Boeing reports deeper loss on charges in defense business

Oct 26 (Reuters) – Boeing Co ( BA.N ) reported an unexpectedly deep third-quarter loss on Wednesday as cost overruns led to huge losses in its ailing defense business, underscoring the challenge the company faces in turning around its fortunes.

The Virginia-based planemaker is trying to emerge from overlapping crises — the pandemic and the grounding of its best-selling model after fatal crashes that left it in debt.

However, a run-up in the cost of Boeing’s defense contracts and continued supply-chain disruptions and regulatory hurdles have made it difficult to shore up its fortunes.

In the quarter through September, the company reported $2.8 billion in charges for its Air Force One and refueling tanker programs, among others.

The latest write-up comes a day after Reuters reported that Boeing had hired Steve Parker, a senior troubleshooter, to help turn around loss-cutting programs at its defense unit.

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Rising cost pressures in the past few months have hampered fixed-price contracts for US aerospace and defense firms, prompting an industry body to ask the US Congress for inflation relief.

Because these contracts are fixed prices, Boeing needs to absorb the cost increase. Agency partners estimate that the company’s various fixed-price defense contracts have already resulted in $8.8 billion in fees.

“Each quarter, one expects the end of a program specific bad news, but then we get another installment — maybe it is? Maybe not,” analysts at Agency Partners said in a note.

Boeing shares fell 1.7 percent to $144.55 in morning trading.

The company has cut estimates for 737 MAX deliveries this year. It now expects to deliver 375 aircraft this year, down from its earlier target of “low 400s”.

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Chief Executive Dave Calhoun said he is confident the planemaker will get an extension from the U.S. Congress on the key deadline to certify the MAX 7 and MAX 10.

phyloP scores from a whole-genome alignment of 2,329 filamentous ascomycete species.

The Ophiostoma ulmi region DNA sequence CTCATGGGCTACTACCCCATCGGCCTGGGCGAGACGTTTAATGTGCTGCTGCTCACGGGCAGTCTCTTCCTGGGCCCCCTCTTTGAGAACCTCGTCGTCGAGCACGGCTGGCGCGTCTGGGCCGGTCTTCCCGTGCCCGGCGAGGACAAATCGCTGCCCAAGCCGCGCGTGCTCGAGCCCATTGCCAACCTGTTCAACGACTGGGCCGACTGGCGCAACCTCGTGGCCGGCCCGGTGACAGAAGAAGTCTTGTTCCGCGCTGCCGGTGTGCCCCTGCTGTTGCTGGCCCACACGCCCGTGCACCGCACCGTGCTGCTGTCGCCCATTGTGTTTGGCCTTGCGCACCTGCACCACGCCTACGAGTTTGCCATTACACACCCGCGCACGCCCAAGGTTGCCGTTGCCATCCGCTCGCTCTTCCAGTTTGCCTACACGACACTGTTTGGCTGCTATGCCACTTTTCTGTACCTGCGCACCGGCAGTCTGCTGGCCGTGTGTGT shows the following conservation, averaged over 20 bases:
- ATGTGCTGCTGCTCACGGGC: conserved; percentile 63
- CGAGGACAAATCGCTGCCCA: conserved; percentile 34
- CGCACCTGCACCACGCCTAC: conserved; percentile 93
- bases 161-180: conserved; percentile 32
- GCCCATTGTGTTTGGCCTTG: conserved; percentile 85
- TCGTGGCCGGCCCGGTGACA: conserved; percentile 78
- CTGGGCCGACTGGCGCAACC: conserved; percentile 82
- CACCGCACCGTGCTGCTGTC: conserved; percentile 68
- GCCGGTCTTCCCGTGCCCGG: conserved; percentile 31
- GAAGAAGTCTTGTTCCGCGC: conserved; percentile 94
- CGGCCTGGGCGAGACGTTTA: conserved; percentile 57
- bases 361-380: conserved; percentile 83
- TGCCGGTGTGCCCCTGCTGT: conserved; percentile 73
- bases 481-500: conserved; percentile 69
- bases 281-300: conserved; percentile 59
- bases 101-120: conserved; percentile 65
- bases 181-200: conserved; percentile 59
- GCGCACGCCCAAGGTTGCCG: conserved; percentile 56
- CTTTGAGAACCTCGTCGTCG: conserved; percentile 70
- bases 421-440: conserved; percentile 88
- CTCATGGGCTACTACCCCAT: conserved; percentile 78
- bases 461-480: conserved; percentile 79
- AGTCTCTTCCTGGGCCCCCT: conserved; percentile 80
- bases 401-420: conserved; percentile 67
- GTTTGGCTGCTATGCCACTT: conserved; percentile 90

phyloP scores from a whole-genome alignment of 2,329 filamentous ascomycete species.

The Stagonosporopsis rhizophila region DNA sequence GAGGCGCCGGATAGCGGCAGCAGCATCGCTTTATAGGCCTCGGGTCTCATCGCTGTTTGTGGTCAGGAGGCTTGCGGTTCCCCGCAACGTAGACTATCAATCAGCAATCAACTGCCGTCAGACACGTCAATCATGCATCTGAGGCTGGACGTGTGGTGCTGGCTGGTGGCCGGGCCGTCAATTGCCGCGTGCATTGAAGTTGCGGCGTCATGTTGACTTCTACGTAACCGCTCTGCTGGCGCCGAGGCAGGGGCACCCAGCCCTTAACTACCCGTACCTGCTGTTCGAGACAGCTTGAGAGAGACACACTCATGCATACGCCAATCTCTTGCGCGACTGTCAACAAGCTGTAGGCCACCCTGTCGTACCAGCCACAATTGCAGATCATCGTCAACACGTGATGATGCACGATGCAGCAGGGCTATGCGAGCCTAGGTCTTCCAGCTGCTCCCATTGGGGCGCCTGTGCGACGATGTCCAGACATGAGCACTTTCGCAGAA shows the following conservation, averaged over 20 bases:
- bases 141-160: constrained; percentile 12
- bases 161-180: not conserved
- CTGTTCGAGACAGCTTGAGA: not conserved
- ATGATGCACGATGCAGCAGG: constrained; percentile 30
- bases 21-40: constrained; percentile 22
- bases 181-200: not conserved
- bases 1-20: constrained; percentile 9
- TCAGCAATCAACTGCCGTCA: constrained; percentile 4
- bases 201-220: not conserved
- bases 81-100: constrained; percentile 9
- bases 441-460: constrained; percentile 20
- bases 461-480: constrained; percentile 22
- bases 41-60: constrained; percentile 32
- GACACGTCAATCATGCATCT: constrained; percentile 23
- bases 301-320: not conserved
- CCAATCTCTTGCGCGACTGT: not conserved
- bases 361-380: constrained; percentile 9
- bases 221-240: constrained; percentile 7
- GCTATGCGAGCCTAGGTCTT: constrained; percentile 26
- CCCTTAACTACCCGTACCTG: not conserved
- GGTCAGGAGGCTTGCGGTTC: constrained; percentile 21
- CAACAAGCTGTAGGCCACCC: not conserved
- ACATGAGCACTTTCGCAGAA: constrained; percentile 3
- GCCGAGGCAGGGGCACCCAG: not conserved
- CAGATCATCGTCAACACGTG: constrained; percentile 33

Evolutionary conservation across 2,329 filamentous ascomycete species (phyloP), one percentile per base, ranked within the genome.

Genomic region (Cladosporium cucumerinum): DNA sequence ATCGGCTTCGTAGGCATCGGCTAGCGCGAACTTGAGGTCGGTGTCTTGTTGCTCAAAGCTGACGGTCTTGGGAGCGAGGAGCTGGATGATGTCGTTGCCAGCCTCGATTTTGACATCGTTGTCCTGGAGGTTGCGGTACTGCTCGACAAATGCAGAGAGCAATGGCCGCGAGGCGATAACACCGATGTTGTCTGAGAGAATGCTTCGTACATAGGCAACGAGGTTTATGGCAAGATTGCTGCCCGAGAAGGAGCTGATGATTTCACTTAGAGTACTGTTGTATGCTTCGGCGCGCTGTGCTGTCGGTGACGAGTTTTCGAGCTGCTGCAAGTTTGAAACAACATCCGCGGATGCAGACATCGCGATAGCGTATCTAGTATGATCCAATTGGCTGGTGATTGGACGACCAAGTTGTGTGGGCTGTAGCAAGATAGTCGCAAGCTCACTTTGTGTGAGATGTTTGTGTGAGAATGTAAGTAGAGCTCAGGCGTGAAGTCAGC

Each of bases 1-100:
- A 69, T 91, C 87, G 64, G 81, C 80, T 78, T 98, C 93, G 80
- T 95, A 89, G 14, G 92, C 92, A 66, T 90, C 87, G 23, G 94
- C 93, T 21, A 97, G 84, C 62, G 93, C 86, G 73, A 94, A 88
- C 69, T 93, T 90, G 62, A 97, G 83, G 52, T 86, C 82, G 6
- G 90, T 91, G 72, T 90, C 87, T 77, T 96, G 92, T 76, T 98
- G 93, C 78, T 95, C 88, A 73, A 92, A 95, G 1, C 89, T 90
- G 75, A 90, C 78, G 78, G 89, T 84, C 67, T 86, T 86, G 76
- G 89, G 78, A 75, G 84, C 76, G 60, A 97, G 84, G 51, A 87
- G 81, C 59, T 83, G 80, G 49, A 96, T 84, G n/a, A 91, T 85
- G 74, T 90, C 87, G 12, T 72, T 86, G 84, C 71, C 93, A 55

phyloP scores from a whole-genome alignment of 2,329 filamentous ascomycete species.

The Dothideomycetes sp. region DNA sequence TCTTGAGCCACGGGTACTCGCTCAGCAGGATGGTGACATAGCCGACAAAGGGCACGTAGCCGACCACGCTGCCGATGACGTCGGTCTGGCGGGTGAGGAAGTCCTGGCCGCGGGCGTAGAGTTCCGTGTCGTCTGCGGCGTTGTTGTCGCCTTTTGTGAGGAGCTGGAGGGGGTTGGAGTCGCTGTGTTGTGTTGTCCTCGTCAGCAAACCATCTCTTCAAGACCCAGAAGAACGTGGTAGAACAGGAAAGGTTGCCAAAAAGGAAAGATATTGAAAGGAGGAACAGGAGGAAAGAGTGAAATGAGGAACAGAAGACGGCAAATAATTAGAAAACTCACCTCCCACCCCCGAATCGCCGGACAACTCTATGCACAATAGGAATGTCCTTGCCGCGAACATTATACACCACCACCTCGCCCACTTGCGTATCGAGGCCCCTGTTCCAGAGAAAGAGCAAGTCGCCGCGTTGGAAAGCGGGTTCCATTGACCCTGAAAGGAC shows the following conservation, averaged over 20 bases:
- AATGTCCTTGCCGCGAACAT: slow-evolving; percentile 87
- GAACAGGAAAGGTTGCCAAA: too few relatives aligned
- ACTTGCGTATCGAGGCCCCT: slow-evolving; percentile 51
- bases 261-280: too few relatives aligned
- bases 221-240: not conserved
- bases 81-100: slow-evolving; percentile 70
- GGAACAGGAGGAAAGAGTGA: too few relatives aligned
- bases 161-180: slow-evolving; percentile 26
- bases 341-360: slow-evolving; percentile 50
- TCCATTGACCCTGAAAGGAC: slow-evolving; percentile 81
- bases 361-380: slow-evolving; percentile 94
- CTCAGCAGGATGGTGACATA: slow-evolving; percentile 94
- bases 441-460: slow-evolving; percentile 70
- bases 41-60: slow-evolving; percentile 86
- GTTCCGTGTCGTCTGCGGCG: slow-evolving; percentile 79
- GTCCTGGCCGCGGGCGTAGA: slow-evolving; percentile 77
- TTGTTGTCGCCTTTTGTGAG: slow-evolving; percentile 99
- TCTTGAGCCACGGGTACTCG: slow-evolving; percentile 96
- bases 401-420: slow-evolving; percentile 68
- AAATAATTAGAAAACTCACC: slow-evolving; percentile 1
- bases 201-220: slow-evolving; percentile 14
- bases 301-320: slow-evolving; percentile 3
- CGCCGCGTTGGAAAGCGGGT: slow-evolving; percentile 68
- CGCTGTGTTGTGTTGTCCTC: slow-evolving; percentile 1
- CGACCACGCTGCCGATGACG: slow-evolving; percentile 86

The company said that while demand for commercial aircraft remains strong, supply chain disruptions continue to challenge the industry.

It pointed to delays in jet engine deliveries as the primary obstacle to stabilizing and increasing production rates for the 737 jets. It calls the supply chain a “key watch item” for production and delivery of the 787 jet in the near term.

Boeing expects supply-chain challenges to remain through 2023. To boost production, the company said it has added more than 10,000 employees this year and is investing in training and development to improve productivity.

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It maintained its forecast for generating cash this year after reporting free cash flow of $2.9 billion in the September quarter, more than the $1.02 billion expected by analysts in a Refinitiv survey.

Adjusted loss per share widened to $6.18 in the third quarter from $0.60 a year earlier. Quarterly revenue rose 4% to $15.96 billion.

Demand in the global services business, which provides spare parts and services such as jet conversions, was a bright spot, with revenue rising 5% in the quarter to September.

Reporting by Abhijit Ganapavaram in Bengaluru and Rajesh Kumar Singh in Chicago; Edited by Arun Coyure, Kirsten Donovan and Nick Ziminski

Our Standards: Thomson Reuters Trust Principles.

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